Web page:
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Discussion Starter · #1 ·
Having just read the "Tell us about yourself" thread in 'Andy's Fashion Forum', I'm amazed at the range of occupations there are on the site, and felt like some of this knowledge should be tapped for the young member of AAAC forums who are thinking about potential careers.

What sort of advice would you give to people chosing their career, or yourself if you got to chose all over again?

How important do you think your degree choice was in your career? Should I just chose something I enjoy and go for it, or should I think about my career choices first?
 

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Discussion Starter · #5 ·
As a mentor, the advice I give the most is: There is no such thing as "job security." There is only "market security." This is an absolute statement and the world is much grayer, but I am usually trying to wake up people that are RIP or ROAD.

Most people are "good at something", but fail to acquire skills and credentials that keep them marketable; either as an employee or a business. They incorrectly focus on "getting and keeping their job."

I was watching Jamie Dimon CEO of JPM Chase speak just today and he said the top talent always finds good paying jobs.

Along the same thought path, don't think about getting your "degree" think about "credentials."

Following the "get degree, get job, punch clock 9-5" roadmap can work, but it leaves you on the tail end of the dog sometimes.

Good Luck!
From what you are saying, the package of skills I am going to need will change over time, and will be developed on the job. Would you therefore advise that I get a degree in order to broaden myself and add to my education, therefore go for something like a liberal arts degree, such as philosophy (probably one of my favorite areas of study)?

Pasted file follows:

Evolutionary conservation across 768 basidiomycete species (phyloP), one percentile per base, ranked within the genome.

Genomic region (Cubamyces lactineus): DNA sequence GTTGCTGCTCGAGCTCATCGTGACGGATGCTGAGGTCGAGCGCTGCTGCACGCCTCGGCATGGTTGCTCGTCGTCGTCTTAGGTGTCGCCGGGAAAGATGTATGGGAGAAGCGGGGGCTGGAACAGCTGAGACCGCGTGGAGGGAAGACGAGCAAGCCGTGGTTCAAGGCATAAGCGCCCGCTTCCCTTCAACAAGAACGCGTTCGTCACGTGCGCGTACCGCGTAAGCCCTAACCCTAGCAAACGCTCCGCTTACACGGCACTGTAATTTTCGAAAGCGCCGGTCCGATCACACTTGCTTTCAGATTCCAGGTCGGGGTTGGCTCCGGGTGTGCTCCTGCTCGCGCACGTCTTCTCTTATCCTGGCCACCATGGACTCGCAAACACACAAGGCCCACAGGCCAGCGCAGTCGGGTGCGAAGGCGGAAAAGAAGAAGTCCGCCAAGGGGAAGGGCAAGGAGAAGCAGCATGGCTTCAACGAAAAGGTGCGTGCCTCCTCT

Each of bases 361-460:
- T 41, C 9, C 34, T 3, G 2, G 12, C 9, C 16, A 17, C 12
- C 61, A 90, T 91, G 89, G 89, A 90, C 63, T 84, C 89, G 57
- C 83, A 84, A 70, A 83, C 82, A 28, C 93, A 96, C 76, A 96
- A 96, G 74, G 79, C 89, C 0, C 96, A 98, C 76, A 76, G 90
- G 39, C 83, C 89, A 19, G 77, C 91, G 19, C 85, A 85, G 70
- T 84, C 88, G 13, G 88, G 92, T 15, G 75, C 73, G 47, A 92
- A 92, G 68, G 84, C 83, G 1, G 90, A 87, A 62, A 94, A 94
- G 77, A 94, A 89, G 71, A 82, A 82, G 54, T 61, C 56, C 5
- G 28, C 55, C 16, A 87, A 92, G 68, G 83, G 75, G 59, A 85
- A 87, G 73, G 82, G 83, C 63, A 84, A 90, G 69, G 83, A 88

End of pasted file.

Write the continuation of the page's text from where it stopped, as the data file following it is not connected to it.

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Discussion Starter · #7 ·
Well, that depends.

Is it your desire to be a teacher or professor of philosophy?

When evaluating your choices ask yourself what marketable skills you learn in a specific curriculum?

While studying philosophy may make you better at something else it may or may not be marketable. For example, I think I would feel better if my doctor studied philosophy (she makes some very narrow-minded recommendations sometimes), but I'm glad her degree is in medicine. :icon_smile_wink:
Career choice wise, I'm considering Sales, Senior Executive/Management Roles later on in my career, possibly Managemnt consulting and Law. Obviously the degree teaches a great deal of critical thinking and analytic skills, and then any practical skills are built up on the job. Does this sound like I'm going the right way about things?
 
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